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Russian entrepreneurs are trying to explain the internet to Vladimir Putin and it’s surreal

Russian Prime Minister Vladimir Putin (L) holds a prototype of a tablet computer during his meeting with Anatoly Chubais, head of technology conglomerate Rosnano, at the Novo-Ogaryovo residence near Moscow August 18, 2011. The Russian state company plans to start mass production next year of cheap plastic-based tablet computers for school students which it says will rival Apple Inc's iPad. REUTERS/Alexei Nikolsky/RIA Novosti/Pool
Reuters/Alexei Nikolsky/RIA Novosti/Pool
A breadmaker, you say?
By Hanna Kozlowska
Published Last updated This article is more than 2 years old.

Russian president Vladimir Putin once warned that the global internet was a “CIA project.” But during a meeting with startups in his residence outside Moscow on March 27, Putin seemed to warm up to the idea of the internet somewhat, as the entrepreneurs patiently explained to the world leader that it could help him get a cheaper hotel rate, order a tow truck, or even rent a breadmaker.

Dmitry Smirnov, the Kremlin correspondent for Komsomolskaya Pravda live-tweeted the very informative conference:

“They’re explaining to Putin how you can reduce the cost of your stay at a hotel through a website. He’s listening with great interest”

“Now they’re telling Putin how quickly you can call for a tow truck over the internet. He is listening to this with interest too”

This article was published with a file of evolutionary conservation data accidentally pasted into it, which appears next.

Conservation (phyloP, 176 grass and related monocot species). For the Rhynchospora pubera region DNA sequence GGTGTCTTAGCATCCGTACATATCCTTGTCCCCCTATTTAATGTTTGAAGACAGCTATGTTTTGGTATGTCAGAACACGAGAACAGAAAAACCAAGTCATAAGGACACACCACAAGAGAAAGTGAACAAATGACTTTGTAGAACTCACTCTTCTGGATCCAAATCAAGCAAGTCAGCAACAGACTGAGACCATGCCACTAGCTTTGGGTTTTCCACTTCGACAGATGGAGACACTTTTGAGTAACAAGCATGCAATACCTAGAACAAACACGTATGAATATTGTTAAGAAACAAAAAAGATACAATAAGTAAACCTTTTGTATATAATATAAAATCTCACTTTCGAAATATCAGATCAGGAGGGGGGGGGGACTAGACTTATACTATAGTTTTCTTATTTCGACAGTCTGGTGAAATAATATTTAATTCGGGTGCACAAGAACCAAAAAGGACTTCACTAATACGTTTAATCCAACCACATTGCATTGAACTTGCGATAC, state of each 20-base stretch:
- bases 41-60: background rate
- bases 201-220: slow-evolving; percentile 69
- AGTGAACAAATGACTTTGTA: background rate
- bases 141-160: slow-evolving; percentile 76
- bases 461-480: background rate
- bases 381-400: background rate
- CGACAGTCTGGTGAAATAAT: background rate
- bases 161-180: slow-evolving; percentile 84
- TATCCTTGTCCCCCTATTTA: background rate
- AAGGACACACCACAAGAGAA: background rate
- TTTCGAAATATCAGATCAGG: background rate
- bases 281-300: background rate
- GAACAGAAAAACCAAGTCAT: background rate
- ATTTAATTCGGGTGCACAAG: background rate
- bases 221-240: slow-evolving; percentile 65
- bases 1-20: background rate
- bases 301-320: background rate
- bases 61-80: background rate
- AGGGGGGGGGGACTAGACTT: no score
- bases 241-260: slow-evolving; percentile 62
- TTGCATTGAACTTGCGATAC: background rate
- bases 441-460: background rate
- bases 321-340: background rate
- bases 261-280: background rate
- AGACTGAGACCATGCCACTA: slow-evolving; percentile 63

“And now—how to buy a ticket for an intercity bus without waiting on line. He’s listening to this too—how topical!”

“Now the president has learned how to rent things through the internet for short periods of time: a bicycle, a breadmaker or any kind of kitchen gear.”

“Aha! Now we’ve come to the part where they tell the president why you shouldn’t watch movies on pirate sites: There are indecent banners or viruses! He’s undoubtedly convinced”

“Start-up guys to Putin: We have a lot of projects. Do you have any more time? Putin: No. I never had any. But I feel like listening. Let’s have another two or three”

Putin also said that online businesses were a hugely important economic opportunity for the country, and spoke of the Russian government’s efforts to bolster the sector, the Kremlin-backed news service RT reported.

“#Putin: Russia has the most internet users in Europe–60 million. We can’t ignore that.”

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